Reckless conduct

Tue, 18 Apr 2017 10:17:26 +0000


Whether it is treason or not is for the lawyers to determine.

However it is clear from sheer common sense logic that failing to yield to the Presidential motorcade was both morally and legally reckless conduct.  It was not a political statement but an infantile act of insolence that would have cost lives.

Fortunately it did not, but in their moment of reckless bravado both the  UPND vehicle imperiled much more than the Vehicle in which the President was travelling, because any mishap would have  wrought far reaching consequences.

All it required was for one false move to trigger a series of crashes that would have cost life, limb and property.

In Scottish Law culpable and Reckless Conduct is a Common Law offence. The offence has no specific definition but deals with acts involving a criminal degree of recklessness which creates a risk of injury.

And for purposes of criminal liability a person acts recklessly if the person is, or ought to be, aware of an obvious and serious risk of dangers or of possible harmful results in so acting but nonetheless acts where no reasonable person would do so.

In essence reckless conduct is by definition more than mere negligence. It amounts to totally unreasonable conduct that is a gross deviation from what a reasonable person would do. It is a rash and careless act.

As if to prove the point, the accident involving the Presidential Motorcade which happened at the weekend demonstrated the danger of close driving that is the norm for the official motorcade. A Police Officer died and others are nursing serious injuries arising from a tyre burst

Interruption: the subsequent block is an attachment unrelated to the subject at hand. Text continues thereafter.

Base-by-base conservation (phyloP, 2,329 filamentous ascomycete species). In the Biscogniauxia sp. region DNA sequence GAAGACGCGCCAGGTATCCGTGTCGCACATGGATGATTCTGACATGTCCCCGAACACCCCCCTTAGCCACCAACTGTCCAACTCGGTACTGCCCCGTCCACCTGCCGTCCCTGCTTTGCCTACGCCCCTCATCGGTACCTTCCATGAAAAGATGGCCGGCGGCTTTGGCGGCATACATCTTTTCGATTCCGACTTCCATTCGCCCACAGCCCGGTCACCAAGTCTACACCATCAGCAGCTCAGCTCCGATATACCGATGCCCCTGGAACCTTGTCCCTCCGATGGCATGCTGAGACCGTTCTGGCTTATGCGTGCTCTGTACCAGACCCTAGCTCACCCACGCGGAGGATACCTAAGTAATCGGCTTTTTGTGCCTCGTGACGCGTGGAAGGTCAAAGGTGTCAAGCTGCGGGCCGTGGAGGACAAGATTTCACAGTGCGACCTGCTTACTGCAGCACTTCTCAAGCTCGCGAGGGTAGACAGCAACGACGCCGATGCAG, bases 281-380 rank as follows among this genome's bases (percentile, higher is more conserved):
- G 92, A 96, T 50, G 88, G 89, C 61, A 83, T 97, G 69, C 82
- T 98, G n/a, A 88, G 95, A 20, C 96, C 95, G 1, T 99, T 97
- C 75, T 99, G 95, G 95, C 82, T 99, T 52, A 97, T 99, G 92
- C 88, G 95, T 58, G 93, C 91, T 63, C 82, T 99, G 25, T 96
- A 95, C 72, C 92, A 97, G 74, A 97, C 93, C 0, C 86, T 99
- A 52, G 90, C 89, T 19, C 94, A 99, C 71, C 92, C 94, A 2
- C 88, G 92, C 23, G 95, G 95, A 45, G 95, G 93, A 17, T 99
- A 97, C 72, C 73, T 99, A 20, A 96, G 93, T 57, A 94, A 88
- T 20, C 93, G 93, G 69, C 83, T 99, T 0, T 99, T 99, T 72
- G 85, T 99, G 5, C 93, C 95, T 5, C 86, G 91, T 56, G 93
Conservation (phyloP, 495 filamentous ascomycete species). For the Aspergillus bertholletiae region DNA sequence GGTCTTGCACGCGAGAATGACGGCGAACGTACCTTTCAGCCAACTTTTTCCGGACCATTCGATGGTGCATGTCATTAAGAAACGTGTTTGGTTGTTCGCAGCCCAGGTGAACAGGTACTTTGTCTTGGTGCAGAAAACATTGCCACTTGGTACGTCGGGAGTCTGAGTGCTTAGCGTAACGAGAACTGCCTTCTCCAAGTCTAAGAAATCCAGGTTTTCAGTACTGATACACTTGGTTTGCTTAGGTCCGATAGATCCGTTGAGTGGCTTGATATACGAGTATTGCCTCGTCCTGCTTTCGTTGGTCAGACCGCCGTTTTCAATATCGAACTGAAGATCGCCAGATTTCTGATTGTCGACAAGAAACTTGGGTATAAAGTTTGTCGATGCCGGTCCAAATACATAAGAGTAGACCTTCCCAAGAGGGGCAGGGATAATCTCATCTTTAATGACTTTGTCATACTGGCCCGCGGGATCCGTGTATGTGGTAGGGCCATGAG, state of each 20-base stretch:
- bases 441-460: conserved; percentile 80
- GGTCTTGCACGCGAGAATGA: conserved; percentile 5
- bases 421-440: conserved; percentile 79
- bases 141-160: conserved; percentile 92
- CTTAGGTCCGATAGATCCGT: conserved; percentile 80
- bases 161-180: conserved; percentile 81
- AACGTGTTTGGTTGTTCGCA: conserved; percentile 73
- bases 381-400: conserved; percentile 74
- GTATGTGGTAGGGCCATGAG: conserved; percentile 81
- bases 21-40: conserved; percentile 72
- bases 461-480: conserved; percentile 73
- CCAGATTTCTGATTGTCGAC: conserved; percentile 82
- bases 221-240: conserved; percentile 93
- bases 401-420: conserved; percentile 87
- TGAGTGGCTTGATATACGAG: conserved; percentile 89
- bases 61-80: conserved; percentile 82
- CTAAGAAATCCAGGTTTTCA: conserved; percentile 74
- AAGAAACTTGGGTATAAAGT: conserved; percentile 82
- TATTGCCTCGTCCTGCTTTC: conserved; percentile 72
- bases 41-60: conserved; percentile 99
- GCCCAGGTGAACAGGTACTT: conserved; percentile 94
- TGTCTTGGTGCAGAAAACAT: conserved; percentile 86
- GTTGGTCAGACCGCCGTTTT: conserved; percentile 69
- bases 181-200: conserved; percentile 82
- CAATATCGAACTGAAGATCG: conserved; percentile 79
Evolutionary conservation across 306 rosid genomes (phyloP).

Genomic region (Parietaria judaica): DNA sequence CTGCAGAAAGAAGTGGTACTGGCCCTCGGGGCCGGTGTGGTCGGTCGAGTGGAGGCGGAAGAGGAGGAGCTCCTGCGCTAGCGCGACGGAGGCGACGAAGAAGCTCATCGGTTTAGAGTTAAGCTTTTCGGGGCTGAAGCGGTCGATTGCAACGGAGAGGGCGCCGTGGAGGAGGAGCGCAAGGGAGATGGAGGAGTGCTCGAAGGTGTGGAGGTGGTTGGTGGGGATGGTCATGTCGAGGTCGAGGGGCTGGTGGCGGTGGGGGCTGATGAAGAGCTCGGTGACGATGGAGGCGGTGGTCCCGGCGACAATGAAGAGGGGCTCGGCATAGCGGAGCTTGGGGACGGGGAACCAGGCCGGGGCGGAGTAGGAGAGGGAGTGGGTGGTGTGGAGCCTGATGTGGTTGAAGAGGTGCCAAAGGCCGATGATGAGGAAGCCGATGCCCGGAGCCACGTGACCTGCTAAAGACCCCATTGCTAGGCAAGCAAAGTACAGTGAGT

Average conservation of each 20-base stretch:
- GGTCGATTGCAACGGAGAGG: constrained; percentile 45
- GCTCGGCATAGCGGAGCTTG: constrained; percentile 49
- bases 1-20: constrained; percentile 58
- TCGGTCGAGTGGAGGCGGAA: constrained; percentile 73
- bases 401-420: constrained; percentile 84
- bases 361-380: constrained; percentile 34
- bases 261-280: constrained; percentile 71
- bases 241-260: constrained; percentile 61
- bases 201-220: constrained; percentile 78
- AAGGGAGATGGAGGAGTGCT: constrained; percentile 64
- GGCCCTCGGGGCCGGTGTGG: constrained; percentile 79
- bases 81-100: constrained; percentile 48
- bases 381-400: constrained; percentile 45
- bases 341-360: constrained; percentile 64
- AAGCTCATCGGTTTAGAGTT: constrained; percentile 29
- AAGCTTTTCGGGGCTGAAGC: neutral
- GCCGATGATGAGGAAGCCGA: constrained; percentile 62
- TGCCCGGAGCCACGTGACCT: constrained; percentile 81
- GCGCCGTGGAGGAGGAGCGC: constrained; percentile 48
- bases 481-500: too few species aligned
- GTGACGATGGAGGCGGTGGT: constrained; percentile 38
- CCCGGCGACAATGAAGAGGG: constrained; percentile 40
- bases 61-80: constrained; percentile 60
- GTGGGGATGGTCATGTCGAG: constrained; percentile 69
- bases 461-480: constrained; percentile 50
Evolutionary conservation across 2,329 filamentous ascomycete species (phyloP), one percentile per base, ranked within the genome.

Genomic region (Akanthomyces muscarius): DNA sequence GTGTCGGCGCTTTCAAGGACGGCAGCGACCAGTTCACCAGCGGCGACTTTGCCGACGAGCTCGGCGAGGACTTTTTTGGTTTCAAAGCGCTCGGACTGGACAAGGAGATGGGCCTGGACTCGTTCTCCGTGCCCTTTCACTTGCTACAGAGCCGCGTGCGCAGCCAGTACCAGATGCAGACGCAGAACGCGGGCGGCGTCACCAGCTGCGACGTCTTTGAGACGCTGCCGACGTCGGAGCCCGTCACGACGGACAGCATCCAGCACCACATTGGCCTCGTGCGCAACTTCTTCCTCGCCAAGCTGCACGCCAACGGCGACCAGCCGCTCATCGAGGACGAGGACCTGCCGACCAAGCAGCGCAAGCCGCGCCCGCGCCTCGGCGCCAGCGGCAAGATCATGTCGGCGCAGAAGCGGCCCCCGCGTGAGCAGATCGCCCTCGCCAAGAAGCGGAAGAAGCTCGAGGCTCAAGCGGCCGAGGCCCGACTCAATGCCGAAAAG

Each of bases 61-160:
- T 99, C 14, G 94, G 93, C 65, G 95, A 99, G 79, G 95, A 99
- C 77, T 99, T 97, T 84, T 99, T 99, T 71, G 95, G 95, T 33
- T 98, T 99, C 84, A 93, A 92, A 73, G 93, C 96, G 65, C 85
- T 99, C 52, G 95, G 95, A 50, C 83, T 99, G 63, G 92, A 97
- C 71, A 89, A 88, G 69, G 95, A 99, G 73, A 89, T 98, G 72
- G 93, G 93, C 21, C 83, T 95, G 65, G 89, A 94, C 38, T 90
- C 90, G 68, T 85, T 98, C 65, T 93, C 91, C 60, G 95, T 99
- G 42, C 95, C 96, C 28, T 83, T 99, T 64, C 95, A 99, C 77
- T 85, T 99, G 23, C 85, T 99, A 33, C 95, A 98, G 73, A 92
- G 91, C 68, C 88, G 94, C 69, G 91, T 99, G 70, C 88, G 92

It goes to show that anything could have happened in that Mongu debacle.

A slight “rash act” among the irate and exasperated Police officers who were being insulted by the UPND cadres could have created a massive pile up  as evidenced by the  video display in which one of the police cars attempted to force the HH car away from the road, resulting in serious expletives uttered from inside the car.

That is why that conduct was reckless.

There is yet another form of recklessness called aggravated reckless conduct of which a person is guilty if with terroristic intent he engages in conduct that creates substantial risk of serious bodily injury to another person.

In Georgia reckless conduct is a misdemeanor punishable by up to 12 months in jail and a $1000 fine, while aggravated recklessness will ultimately attract a higher sentence.

There is nothing honorable about recklessness which must be condemned for the danger it poses to limb and property. In this case it involved the head of state, the President of the Republic.

Any harm would have befallen the person of the President. It had nothing to do with politics.

If anything it had everything to do with human failing and weakness. It was a desire to be recognized. To make an impression, to appease the god of vanity.

Of course there is a danger that the act may be associated with the remarks HH made concerning his prediction regarding his anticipated entry into state house which he said was getting closer.

When all is said and done there is a danger and temptation to respond to this recklessness with equal recklessness thereby defeating the voice of reason and moderation which the Easter season preaches.


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